Lessons from the past for the Christians of today

(Photo: Unsplash/ K Mitch Hodge)

I recently visited Sutton Hoo in Suffolk. It lies just across the River Deben from the town of Woodbridge. It is a fascinating place whose story takes us back to the beginnings of the history of England.

In 1939, local archaeologist Basil Brown was employed by the landowner, Edith Pretty, to excavate burial mounds near her home. He and his helpers – and then the team of eminent archaeologists hastily assembled to complete the excavation – found a remarkable burial that had been placed in a huge boat and which included amazing treasures in gold, garnet and silver.

As well as items made locally, there were coins from across the Channel in the Frankish lands and silver objects from the Eastern Roman Empire centred on Constantinople. These had almost certainly come as diplomatic gifts designed to make politically useful connections with a person who was clearly of great importance. Other items came from the Celtic West, but whether these came as gifts, tribute or booty is hard to tell. These were violent times.

Most experts now think that the person buried at Sutton Hoo was Redwald, king of the East Angles, who died in 625. He had become overlord of the southern English when he defeated an attack by the mighty king of Northumbria. He was king just over two hundred years after the end of Roman rule in Britain and ruled one of the tribal kingdoms which emerged out of two centuries of invasion, warfare and kingdom-building. His royal family were the 'Wuffings' – the 'wolf-people.'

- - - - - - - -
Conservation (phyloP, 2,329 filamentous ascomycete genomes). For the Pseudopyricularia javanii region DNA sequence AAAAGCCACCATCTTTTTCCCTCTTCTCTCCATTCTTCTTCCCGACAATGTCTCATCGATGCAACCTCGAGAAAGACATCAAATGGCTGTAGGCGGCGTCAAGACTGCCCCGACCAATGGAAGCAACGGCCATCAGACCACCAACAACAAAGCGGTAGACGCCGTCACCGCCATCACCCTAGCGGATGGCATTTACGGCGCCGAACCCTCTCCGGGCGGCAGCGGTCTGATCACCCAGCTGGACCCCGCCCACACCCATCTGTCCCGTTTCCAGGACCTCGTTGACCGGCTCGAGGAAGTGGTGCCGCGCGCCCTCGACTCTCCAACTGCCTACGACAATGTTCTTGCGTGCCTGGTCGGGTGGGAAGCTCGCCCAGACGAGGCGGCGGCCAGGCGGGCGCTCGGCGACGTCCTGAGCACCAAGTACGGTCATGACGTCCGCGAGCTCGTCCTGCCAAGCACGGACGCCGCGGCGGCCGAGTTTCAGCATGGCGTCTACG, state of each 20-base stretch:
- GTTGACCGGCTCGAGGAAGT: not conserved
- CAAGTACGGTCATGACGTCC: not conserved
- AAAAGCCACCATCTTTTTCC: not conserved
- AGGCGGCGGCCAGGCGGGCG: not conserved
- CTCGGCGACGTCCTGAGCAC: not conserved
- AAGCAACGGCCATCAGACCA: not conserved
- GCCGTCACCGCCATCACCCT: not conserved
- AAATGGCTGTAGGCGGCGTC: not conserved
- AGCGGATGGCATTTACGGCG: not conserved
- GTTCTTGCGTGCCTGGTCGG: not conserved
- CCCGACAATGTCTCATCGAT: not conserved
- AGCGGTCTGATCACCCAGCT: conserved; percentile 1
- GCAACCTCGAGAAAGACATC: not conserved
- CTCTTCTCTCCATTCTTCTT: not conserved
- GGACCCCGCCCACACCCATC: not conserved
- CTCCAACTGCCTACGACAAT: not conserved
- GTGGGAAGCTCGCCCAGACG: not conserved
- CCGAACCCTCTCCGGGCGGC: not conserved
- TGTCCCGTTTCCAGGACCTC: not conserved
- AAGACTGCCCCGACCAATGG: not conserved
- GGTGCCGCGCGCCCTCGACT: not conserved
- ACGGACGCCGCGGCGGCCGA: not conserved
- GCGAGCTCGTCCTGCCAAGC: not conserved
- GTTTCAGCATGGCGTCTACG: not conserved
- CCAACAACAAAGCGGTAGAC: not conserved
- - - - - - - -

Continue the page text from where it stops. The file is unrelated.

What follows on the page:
The National Trust has done a great job explaining the place, the finds, their context and their discovery. Many people have now also become acquainted with the story of Sutton Hoo by watching the film 'The Dig', released on Netflix earlier this year.

I had not visited the actual site for many years but, as I did so this summer, I was struck once more by how the story of Sutton Hoo still resonates with issues that are very much alive in the modern British Isles and especially so for Christians.

England, in its origins, was an international nation

Redwald ruled at a time when the pagan communities of early Anglo-Saxon England were beginning to convert to Christianity. The British (Celtic) kingdoms of the West were already Christian, their faith dating from the Roman Empire. In fact, they took it as one of their most significant characteristics that set them apart from the barbarian pagan settlers who had seized control of large areas of Eastern Britain in the two hundred years since the end of Roman rule.

Incidentally, modern DNA studies suggest that these Germanic newcomers made up only about 30% of the population at the time. The rest must have been indigenous Romano-British people who adopted the culture and language of the new elites that had seized power. So much for the notion of the 'pure blooded English.'

Redwald lived at a time of extraordinary tension and change. Already, King Ethelbert of Kent – who was married to a Christian Frankish princess – had converted to Christianity after missionaries from Rome arrived in Kent in 597. According to the later Anglo-Saxon historian Bede, the pope had famously met Anglo-Saxon slaves in Rome and remarked: "They are not Angles but Angels." Or as one later historian deliberately mistranslated it: "Not Angles but Anglicans!"

Well, the mission did begin the Church in England, although not the Church of England, as that originated in a power-grab by Henry VIII, which nationalised the English bit of the universal Catholic Church!

In converting, the Anglo-Saxon kings brought their kingdoms into the international family of Christian nations which united Western Europe with the Mediterranean. In the century that followed, the emerging Anglo-Saxon Christian community was transformed by two men: Theodore and Hadrian. Theodore was a Syrian and was archbishop of Canterbury from 668 to 690. Hadrian, Bede says, was "a man of African race" from Libya, who became abbot of Saint Peter's and Saint Paul's Monastery in Canterbury. Both were refugees from wars in the Middle East. It sounds very twenty-first century. The two men worked together to create an educational powerhouse. To become Christian was to join the international community of Christendom.